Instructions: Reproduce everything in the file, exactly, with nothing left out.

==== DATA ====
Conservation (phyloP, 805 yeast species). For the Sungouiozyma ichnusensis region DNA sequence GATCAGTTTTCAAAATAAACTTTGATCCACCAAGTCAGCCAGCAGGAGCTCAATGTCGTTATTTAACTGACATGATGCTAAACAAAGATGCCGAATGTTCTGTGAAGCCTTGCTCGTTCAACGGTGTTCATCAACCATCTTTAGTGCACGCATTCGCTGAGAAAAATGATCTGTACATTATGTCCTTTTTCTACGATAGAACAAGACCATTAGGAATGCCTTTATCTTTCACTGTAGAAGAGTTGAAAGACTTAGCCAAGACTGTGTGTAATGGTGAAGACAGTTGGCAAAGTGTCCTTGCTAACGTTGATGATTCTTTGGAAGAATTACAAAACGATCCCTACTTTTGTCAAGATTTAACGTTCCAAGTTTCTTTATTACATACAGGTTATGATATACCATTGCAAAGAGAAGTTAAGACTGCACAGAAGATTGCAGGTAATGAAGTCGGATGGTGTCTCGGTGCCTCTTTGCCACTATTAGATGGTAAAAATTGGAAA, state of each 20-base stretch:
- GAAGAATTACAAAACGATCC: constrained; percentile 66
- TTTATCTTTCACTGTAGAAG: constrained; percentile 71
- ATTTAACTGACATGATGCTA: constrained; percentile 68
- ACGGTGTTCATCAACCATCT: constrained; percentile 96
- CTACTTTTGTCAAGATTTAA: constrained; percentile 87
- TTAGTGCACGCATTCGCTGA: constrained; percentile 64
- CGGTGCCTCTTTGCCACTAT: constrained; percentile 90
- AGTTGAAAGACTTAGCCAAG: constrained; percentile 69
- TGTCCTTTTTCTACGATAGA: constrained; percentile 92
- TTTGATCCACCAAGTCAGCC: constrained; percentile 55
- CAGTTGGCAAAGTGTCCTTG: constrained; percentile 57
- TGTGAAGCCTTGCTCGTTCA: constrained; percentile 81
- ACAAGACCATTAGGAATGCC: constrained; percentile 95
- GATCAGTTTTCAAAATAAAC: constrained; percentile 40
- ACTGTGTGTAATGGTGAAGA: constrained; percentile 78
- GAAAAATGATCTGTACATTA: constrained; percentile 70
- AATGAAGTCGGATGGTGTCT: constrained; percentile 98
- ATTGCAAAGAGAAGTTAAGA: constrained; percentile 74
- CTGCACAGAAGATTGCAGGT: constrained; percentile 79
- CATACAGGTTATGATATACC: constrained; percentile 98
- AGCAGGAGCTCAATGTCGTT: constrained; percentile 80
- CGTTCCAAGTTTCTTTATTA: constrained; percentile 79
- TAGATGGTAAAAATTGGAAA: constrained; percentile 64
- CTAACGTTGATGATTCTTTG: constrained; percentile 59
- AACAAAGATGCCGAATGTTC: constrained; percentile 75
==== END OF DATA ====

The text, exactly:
Conservation (phyloP, 805 yeast species). For the Sungouiozyma ichnusensis region DNA sequence GATCAGTTTTCAAAATAAACTTTGATCCACCAAGTCAGCCAGCAGGAGCTCAATGTCGTTATTTAACTGACATGATGCTAAACAAAGATGCCGAATGTTCTGTGAAGCCTTGCTCGTTCAACGGTGTTCATCAACCATCTTTAGTGCACGCATTCGCTGAGAAAAATGATCTGTACATTATGTCCTTTTTCTACGATAGAACAAGACCATTAGGAATGCCTTTATCTTTCACTGTAGAAGAGTTGAAAGACTTAGCCAAGACTGTGTGTAATGGTGAAGACAGTTGGCAAAGTGTCCTTGCTAACGTTGATGATTCTTTGGAAGAATTACAAAACGATCCCTACTTTTGTCAAGATTTAACGTTCCAAGTTTCTTTATTACATACAGGTTATGATATACCATTGCAAAGAGAAGTTAAGACTGCACAGAAGATTGCAGGTAATGAAGTCGGATGGTGTCTCGGTGCCTCTTTGCCACTATTAGATGGTAAAAATTGGAAA, state of each 20-base stretch:
- GAAGAATTACAAAACGATCC: constrained; percentile 66
- TTTATCTTTCACTGTAGAAG: constrained; percentile 71
- ATTTAACTGACATGATGCTA: constrained; percentile 68
- ACGGTGTTCATCAACCATCT: constrained; percentile 96
- CTACTTTTGTCAAGATTTAA: constrained; percentile 87
- TTAGTGCACGCATTCGCTGA: constrained; percentile 64
- CGGTGCCTCTTTGCCACTAT: constrained; percentile 90
- AGTTGAAAGACTTAGCCAAG: constrained; percentile 69
- TGTCCTTTTTCTACGATAGA: constrained; percentile 92
- TTTGATCCACCAAGTCAGCC: constrained; percentile 55
- CAGTTGGCAAAGTGTCCTTG: constrained; percentile 57
- TGTGAAGCCTTGCTCGTTCA: constrained; percentile 81
- ACAAGACCATTAGGAATGCC: constrained; percentile 95
- GATCAGTTTTCAAAATAAAC: constrained; percentile 40
- ACTGTGTGTAATGGTGAAGA: constrained; percentile 78
- GAAAAATGATCTGTACATTA: constrained; percentile 70
- AATGAAGTCGGATGGTGTCT: constrained; percentile 98
- ATTGCAAAGAGAAGTTAAGA: constrained; percentile 74
- CTGCACAGAAGATTGCAGGT: constrained; percentile 79
- CATACAGGTTATGATATACC: constrained; percentile 98
- AGCAGGAGCTCAATGTCGTT: constrained; percentile 80
- CGTTCCAAGTTTCTTTATTA: constrained; percentile 79
- TAGATGGTAAAAATTGGAAA: constrained; percentile 64
- CTAACGTTGATGATTCTTTG: constrained; percentile 59
- AACAAAGATGCCGAATGTTC: constrained; percentile 75